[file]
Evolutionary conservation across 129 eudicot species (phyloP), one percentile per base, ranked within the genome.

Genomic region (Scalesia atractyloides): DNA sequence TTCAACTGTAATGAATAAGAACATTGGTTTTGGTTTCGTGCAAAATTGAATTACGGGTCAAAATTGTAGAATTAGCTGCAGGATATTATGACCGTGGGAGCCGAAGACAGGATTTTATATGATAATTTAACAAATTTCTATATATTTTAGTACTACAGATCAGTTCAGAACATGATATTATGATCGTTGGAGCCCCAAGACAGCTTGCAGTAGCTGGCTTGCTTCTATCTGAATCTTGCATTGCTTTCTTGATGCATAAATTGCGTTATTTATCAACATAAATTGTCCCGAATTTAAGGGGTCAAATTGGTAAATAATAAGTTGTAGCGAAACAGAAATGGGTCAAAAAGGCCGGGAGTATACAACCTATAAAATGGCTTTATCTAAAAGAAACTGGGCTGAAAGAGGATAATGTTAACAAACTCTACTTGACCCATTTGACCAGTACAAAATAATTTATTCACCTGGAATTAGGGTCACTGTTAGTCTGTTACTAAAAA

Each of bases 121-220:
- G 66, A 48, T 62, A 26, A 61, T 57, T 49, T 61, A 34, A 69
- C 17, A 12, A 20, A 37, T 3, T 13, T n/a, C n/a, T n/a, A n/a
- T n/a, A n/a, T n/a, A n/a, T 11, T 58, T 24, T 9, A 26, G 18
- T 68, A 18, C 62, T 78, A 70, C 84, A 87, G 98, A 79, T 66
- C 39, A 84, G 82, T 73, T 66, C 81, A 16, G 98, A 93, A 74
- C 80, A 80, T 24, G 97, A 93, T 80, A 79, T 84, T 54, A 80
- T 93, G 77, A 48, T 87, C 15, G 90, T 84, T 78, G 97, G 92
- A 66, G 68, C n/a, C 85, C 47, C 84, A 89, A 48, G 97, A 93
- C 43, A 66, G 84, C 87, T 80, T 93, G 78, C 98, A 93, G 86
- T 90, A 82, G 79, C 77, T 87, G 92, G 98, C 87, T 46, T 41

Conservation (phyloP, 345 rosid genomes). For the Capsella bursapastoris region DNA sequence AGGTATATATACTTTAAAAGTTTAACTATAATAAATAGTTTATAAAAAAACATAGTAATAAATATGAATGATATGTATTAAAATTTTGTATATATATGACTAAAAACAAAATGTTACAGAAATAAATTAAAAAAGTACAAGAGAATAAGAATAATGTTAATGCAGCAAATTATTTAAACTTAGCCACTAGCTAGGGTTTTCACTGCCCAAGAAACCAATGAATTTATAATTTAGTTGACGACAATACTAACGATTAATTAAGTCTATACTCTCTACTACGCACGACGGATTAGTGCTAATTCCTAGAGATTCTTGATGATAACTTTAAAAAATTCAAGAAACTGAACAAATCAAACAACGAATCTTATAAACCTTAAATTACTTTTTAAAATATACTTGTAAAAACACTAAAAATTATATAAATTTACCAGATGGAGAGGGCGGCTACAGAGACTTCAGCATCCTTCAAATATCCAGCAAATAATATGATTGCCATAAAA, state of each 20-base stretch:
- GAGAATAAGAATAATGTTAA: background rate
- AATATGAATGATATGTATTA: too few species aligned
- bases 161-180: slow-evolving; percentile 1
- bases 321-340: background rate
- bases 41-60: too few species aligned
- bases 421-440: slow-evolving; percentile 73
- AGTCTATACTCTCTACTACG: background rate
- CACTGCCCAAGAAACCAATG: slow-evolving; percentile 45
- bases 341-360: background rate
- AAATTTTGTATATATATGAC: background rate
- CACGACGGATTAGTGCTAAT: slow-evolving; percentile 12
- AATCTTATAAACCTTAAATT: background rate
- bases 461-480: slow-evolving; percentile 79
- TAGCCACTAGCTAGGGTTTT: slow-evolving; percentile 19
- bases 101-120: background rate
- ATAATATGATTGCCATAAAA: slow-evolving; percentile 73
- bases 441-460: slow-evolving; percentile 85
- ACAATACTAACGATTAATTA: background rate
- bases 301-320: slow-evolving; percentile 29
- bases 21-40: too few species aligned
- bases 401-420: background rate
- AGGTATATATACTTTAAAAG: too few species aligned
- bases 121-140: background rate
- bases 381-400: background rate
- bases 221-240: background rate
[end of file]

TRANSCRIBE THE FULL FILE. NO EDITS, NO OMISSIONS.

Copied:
Evolutionary conservation across 129 eudicot species (phyloP), one percentile per base, ranked within the genome.

Genomic region (Scalesia atractyloides): DNA sequence TTCAACTGTAATGAATAAGAACATTGGTTTTGGTTTCGTGCAAAATTGAATTACGGGTCAAAATTGTAGAATTAGCTGCAGGATATTATGACCGTGGGAGCCGAAGACAGGATTTTATATGATAATTTAACAAATTTCTATATATTTTAGTACTACAGATCAGTTCAGAACATGATATTATGATCGTTGGAGCCCCAAGACAGCTTGCAGTAGCTGGCTTGCTTCTATCTGAATCTTGCATTGCTTTCTTGATGCATAAATTGCGTTATTTATCAACATAAATTGTCCCGAATTTAAGGGGTCAAATTGGTAAATAATAAGTTGTAGCGAAACAGAAATGGGTCAAAAAGGCCGGGAGTATACAACCTATAAAATGGCTTTATCTAAAAGAAACTGGGCTGAAAGAGGATAATGTTAACAAACTCTACTTGACCCATTTGACCAGTACAAAATAATTTATTCACCTGGAATTAGGGTCACTGTTAGTCTGTTACTAAAAA

Each of bases 121-220:
- G 66, A 48, T 62, A 26, A 61, T 57, T 49, T 61, A 34, A 69
- C 17, A 12, A 20, A 37, T 3, T 13, T n/a, C n/a, T n/a, A n/a
- T n/a, A n/a, T n/a, A n/a, T 11, T 58, T 24, T 9, A 26, G 18
- T 68, A 18, C 62, T 78, A 70, C 84, A 87, G 98, A 79, T 66
- C 39, A 84, G 82, T 73, T 66, C 81, A 16, G 98, A 93, A 74
- C 80, A 80, T 24, G 97, A 93, T 80, A 79, T 84, T 54, A 80
- T 93, G 77, A 48, T 87, C 15, G 90, T 84, T 78, G 97, G 92
- A 66, G 68, C n/a, C 85, C 47, C 84, A 89, A 48, G 97, A 93
- C 43, A 66, G 84, C 87, T 80, T 93, G 78, C 98, A 93, G 86
- T 90, A 82, G 79, C 77, T 87, G 92, G 98, C 87, T 46, T 41

Conservation (phyloP, 345 rosid genomes). For the Capsella bursapastoris region DNA sequence AGGTATATATACTTTAAAAGTTTAACTATAATAAATAGTTTATAAAAAAACATAGTAATAAATATGAATGATATGTATTAAAATTTTGTATATATATGACTAAAAACAAAATGTTACAGAAATAAATTAAAAAAGTACAAGAGAATAAGAATAATGTTAATGCAGCAAATTATTTAAACTTAGCCACTAGCTAGGGTTTTCACTGCCCAAGAAACCAATGAATTTATAATTTAGTTGACGACAATACTAACGATTAATTAAGTCTATACTCTCTACTACGCACGACGGATTAGTGCTAATTCCTAGAGATTCTTGATGATAACTTTAAAAAATTCAAGAAACTGAACAAATCAAACAACGAATCTTATAAACCTTAAATTACTTTTTAAAATATACTTGTAAAAACACTAAAAATTATATAAATTTACCAGATGGAGAGGGCGGCTACAGAGACTTCAGCATCCTTCAAATATCCAGCAAATAATATGATTGCCATAAAA, state of each 20-base stretch:
- GAGAATAAGAATAATGTTAA: background rate
- AATATGAATGATATGTATTA: too few species aligned
- bases 161-180: slow-evolving; percentile 1
- bases 321-340: background rate
- bases 41-60: too few species aligned
- bases 421-440: slow-evolving; percentile 73
- AGTCTATACTCTCTACTACG: background rate
- CACTGCCCAAGAAACCAATG: slow-evolving; percentile 45
- bases 341-360: background rate
- AAATTTTGTATATATATGAC: background rate
- CACGACGGATTAGTGCTAAT: slow-evolving; percentile 12
- AATCTTATAAACCTTAAATT: background rate
- bases 461-480: slow-evolving; percentile 79
- TAGCCACTAGCTAGGGTTTT: slow-evolving; percentile 19
- bases 101-120: background rate
- ATAATATGATTGCCATAAAA: slow-evolving; percentile 73
- bases 441-460: slow-evolving; percentile 85
- ACAATACTAACGATTAATTA: background rate
- bases 301-320: slow-evolving; percentile 29
- bases 21-40: too few species aligned
- bases 401-420: background rate
- AGGTATATATACTTTAAAAG: too few species aligned
- bases 121-140: background rate
- bases 381-400: background rate
- bases 221-240: background rate